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Audrey Miller reflects on time at the VanCougar’s helm

The VanCougar recently had the chance to speak with Audrey Anna Miller, former editor-in-chief of this publication.  Miller reflected on her time leading this publication and had some advice for potential new staff members.

Q:  Can you describe a normal day running the VanCougar?

AM:  I think the best thing about running the VanCougar is no day is the same. I never felt like I was falling into a monotonous routine. When I came into the office I could go from interviewing individuals for a story, editing, meeting with journalists and editors, working with the layout staff to build the paper, or a hundred different things. As the editor-in-chief, you are truly a jack-of-all-trades.

As soon as you step into work each day you are working on every aspect of the publication. Every day is new and exciting and as quickly as the news happens you are shifting gears and coordinating the whole staff to get out there and bring back the story.

Q: What are some accomplishments in your tenure that you would like to highlight?

AM: I started working with the paper at a difficult time. It had recently restructured and the very nature of its purpose was in question. I worked with the previous EIC extensively to ensure a smooth transition would support continued progress toward the overall improvement and accessibility of the publication. One of my first projects was working to launch the website that had been in production for almost a year. With that site we were able to reach an entirely new audience on campus. Not only was the website well received on campus but it also won one of the most prestigious awards a university news publication website could win, a Pacemaker Award from the Associated Collegiate Press. This national award validated the excellent work of the staff and informed us of the standard of excellence we could reach together. Harvard and Berkeley’s university publication websites were also in that category.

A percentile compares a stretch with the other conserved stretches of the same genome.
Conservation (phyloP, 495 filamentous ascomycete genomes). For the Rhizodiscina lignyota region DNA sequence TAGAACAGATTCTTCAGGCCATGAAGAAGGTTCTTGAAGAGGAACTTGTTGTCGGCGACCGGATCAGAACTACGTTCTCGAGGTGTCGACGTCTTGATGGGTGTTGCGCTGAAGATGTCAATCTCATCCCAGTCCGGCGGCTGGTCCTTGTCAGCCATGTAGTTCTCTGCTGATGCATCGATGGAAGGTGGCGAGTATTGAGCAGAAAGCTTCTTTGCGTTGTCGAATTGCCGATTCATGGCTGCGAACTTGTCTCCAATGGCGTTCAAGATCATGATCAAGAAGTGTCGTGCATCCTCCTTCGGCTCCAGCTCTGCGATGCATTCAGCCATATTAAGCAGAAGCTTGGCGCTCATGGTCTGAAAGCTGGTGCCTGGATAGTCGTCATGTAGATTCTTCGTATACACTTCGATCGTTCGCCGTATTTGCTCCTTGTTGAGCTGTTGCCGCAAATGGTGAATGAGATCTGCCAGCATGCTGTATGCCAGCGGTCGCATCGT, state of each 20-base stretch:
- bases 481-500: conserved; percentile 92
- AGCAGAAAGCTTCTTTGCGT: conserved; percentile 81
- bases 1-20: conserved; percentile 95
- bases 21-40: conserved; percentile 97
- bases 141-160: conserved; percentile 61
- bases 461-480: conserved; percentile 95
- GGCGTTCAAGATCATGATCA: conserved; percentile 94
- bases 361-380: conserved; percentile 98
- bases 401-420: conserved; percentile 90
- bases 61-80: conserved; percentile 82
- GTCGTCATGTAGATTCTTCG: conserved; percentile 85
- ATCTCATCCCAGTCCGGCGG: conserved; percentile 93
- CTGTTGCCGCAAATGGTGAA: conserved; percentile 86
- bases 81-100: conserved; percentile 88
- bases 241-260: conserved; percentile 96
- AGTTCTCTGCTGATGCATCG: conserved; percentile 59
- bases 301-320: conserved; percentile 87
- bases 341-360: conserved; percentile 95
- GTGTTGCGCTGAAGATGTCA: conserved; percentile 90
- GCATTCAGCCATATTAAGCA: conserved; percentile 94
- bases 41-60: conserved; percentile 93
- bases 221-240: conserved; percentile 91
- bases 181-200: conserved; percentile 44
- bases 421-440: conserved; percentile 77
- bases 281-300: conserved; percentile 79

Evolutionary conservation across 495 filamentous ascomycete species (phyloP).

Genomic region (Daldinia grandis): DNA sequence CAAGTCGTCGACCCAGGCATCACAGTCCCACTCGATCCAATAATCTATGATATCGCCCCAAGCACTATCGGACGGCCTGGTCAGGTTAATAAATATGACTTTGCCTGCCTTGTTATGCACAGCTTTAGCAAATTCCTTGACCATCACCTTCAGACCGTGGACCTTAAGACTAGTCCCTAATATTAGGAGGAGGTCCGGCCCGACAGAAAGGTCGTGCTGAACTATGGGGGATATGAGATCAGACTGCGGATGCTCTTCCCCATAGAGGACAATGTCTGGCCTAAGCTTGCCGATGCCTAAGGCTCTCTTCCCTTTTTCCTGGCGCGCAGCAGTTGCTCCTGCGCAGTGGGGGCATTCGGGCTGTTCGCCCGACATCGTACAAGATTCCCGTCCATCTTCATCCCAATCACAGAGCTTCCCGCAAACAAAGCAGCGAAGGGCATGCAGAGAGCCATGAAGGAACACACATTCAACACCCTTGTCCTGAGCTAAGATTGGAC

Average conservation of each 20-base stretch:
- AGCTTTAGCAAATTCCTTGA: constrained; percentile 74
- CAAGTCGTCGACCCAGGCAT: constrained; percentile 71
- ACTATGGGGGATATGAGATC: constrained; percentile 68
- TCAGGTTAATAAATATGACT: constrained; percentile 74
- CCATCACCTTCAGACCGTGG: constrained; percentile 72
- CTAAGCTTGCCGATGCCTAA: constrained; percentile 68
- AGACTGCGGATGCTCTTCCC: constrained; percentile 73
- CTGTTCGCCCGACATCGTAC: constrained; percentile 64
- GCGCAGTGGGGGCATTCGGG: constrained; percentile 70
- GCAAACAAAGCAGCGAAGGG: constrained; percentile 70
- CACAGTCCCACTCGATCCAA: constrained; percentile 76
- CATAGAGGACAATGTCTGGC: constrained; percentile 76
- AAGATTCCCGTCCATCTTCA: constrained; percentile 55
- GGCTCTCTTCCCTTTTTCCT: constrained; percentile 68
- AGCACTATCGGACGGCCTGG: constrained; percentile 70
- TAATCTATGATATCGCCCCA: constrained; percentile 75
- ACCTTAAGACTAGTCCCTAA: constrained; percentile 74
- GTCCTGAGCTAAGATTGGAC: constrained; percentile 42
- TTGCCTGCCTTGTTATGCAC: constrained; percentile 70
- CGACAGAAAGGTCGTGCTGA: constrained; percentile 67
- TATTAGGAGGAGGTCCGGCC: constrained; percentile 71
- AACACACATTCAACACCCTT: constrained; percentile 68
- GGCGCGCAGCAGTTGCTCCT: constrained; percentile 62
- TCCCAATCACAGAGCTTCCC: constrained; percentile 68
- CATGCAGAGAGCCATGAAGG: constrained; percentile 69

Q: What skills have you gained from being EiC that have benefitted you after your tenure?

AM: As a graduate student, I thought I knew everything there was about writing and editing, but I was wrong. The most important skill I learned was to always be writing. In fact, that should be your new mantra, Always Be Writing. You can always be a better writer and a good writer is only as good as their editing and the work they do with an editing team. No matter who you are or how great you think your writing is, you can always improve.

I employ the Japanese business management philosophy of “kaizen” to all of my work. Kaizen tells us we can always improve. As a writer you can always improve every time you sit down to tell a new story.

Q:  Why should people get involved with the VanCougar?

AM: The reasons to get involved with the VanCougar are innumerable. Obviously you will meet new people and have an amazing new experience, that’s what everyone will tell you. But I think the most important reason you should get involved is you will learn more about yourself and what you are capable of than ever before. The job is demanding but it will push you to work harder than you thought possible. As a graduate student at the time I was not working to gain job experience in the field of journalism. In fact, most of the VanCougar staff is not working toward a career in journalism. However, I knew, as does the staff, that learning how to write and edit with deadlines as part of a team is invaluable work experience regardless of future career aspirations. You’ll never write as much, as fast, and in such a critical team environment as you would with the VanCougar. No classroom experience can match the skills and lessons you will learn from running the VanCougar.

Applications for the position of editor-in-chief, as well as many other posts in student media, are still open until Wednesday.

Applications, as well as more information on the position requirements, can be found on CougSync at https://orgsync.com/26827/news_posts/137142

Photo Credit: Kerold Layne Jeffrey

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